A mother of four who is one of six Bosnian immigrants accused of providing material support to terrorist organizations, including the Islamic State group, appeared in a federal court in Chicago Saturday.
Mediha Medy Salkicevic, 34, spoke only to confirm her name and that she understood the charges against her. Along with five others, she is accused of conspiring to provide material support to terrorists and providing material support to groups designated by the U.S. as foreign terrorist organizations, including ISIS and an al-Qaida-affiliated group known as the Nusra Front, CBS News reported.
Salkicevic and co-accused, the rest of whom have been charged in Missouri, participated in a scheme that began no later than May 2013, according to an indictment unsealed Friday. They used phones, email and social media websites including Facebook to communicate, employing code words like “brothers,” “lions,” and “Bosnian brothers,” according to the Chicago Tribune.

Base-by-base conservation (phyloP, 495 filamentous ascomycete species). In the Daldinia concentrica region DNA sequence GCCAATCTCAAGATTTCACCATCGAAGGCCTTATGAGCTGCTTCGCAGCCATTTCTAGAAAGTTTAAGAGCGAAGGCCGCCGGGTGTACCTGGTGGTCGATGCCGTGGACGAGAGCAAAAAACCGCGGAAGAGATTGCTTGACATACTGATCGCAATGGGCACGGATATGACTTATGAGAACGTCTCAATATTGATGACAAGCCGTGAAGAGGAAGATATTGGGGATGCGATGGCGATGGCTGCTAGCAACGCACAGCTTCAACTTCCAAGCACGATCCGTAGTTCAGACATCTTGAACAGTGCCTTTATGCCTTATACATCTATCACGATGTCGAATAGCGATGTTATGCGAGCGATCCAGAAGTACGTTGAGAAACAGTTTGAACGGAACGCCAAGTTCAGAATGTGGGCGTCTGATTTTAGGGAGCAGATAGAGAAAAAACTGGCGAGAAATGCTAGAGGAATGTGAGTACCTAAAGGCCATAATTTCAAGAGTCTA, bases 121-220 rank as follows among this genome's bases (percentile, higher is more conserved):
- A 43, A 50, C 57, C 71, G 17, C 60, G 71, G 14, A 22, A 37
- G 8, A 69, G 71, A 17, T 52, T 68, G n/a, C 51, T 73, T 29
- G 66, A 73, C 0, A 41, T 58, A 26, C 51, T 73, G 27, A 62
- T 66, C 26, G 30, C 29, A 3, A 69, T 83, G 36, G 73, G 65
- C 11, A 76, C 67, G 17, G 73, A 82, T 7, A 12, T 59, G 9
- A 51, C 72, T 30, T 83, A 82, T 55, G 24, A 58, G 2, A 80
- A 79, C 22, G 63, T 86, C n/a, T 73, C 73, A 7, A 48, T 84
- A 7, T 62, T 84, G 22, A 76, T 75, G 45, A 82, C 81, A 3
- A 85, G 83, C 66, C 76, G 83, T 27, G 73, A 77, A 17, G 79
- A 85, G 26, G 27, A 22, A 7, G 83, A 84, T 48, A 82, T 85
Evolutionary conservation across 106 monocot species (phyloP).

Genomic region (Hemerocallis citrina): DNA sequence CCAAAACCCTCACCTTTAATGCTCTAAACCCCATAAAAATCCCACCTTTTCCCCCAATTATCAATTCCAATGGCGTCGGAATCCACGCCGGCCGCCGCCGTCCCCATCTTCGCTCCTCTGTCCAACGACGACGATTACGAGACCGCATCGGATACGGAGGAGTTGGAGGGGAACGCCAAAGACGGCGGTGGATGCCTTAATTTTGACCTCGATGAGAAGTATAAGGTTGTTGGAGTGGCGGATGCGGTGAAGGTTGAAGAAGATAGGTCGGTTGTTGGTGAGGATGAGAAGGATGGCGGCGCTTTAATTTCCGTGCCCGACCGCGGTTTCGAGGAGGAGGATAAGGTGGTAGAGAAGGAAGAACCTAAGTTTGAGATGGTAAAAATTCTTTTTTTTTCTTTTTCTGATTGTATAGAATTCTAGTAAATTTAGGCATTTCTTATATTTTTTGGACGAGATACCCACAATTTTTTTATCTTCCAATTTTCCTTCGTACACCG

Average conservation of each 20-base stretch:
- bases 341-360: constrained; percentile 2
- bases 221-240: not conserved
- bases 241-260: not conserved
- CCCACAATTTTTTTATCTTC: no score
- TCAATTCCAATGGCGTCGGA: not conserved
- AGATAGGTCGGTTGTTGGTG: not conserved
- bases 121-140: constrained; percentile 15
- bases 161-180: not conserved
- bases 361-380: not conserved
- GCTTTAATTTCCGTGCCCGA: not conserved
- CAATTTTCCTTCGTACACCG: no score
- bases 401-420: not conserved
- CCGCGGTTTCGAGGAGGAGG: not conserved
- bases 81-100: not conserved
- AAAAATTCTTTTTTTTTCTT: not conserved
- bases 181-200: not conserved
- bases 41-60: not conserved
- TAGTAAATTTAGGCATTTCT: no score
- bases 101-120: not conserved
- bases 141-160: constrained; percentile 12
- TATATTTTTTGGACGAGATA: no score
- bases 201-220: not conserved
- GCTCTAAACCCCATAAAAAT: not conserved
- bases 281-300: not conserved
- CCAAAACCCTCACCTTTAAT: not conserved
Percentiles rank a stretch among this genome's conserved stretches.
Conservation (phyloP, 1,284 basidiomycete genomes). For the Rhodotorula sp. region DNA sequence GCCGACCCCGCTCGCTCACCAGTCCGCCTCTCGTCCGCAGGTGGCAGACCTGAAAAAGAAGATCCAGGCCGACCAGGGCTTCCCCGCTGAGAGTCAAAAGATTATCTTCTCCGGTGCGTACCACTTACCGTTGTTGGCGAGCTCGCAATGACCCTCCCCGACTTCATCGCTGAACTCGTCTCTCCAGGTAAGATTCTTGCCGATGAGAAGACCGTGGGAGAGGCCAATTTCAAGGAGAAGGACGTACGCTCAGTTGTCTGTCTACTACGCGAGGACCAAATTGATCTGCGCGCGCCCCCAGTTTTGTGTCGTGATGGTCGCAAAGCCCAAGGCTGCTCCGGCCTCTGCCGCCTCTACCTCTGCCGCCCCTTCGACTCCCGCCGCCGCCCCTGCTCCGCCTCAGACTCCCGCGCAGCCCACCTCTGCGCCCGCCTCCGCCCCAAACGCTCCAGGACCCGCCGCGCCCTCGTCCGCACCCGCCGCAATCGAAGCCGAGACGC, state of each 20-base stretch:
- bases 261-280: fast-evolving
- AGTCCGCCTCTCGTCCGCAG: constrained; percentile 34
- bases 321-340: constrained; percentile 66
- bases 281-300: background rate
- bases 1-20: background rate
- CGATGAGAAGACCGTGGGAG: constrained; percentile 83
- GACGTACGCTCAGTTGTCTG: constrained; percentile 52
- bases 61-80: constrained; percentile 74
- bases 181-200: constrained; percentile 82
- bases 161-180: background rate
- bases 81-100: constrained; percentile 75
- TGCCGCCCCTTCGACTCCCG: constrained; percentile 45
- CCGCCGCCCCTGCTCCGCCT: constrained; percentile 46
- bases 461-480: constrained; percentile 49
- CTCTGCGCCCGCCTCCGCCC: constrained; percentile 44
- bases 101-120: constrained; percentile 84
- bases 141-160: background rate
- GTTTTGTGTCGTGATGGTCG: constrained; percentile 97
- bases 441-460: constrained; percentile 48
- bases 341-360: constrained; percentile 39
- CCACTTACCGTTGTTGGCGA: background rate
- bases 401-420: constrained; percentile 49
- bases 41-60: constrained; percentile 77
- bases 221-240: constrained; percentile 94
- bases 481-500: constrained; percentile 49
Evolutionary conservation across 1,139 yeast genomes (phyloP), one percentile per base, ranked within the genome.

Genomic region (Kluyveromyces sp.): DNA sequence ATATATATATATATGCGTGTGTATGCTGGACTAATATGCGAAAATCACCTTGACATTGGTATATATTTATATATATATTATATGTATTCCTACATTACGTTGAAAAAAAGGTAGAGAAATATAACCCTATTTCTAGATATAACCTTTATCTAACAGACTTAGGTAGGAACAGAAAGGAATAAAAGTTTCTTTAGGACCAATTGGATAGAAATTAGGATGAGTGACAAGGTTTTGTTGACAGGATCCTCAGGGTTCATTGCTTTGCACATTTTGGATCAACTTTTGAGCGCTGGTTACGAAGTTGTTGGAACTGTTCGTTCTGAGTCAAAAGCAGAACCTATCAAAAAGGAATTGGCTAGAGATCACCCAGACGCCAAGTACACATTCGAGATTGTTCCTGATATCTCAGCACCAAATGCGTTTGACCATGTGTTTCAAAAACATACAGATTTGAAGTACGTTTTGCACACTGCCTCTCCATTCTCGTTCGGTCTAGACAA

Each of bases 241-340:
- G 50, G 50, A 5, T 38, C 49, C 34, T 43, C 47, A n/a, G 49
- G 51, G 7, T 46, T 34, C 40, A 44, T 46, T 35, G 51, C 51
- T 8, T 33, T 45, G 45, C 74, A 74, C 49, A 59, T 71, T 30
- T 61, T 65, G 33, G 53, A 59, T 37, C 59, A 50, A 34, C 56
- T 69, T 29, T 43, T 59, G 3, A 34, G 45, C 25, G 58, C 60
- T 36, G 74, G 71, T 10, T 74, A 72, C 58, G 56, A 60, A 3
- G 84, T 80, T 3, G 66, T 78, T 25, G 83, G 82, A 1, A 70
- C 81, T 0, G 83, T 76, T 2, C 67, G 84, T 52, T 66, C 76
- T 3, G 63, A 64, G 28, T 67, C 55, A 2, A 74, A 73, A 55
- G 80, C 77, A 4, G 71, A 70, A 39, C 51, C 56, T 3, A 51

The defendants are accused of funneling money and in some cases equipment including U.S. military uniforms, firearms accessories such as sniper scopes and other tactical gear obtained in the U.S. to intermediaries who forwarded it on to fighters in Syria and Iraq, according to the Associated Press.
Magistrate Judge Jeffrey Cole told Salkicevic that she could face up to 30 years in prison if convicted. Salkicevic's attorney stressed that her client is innocent until proven guilty.
"An indictment is what the government thinks happened. Sometimes they're right sometimes they're wrong," Andrea Gambino told ABC7.
In addition to Salkicevic, the indictment names Ramiz Zijad Hodzic, 40, his wife, Sedina Unkic Hodzic, 35, and Armin Harcevic, 37, all of St. Louis County; Nihad Rosic, 26, of Utica, New York; and Jasminka Ramic, 42 of Rockford, Illinois.
Ramiz and Nihad Hodzic also face charges of conspiring to maim and kill persons in a foreign country. Ramiz allegedly provided tactical advice to fighters, and is alleged to have sent the aforementioned scopes to be used with sniper rifles. They could face life in prison if convicted.
Five of the six have been arrested, while one is overseas.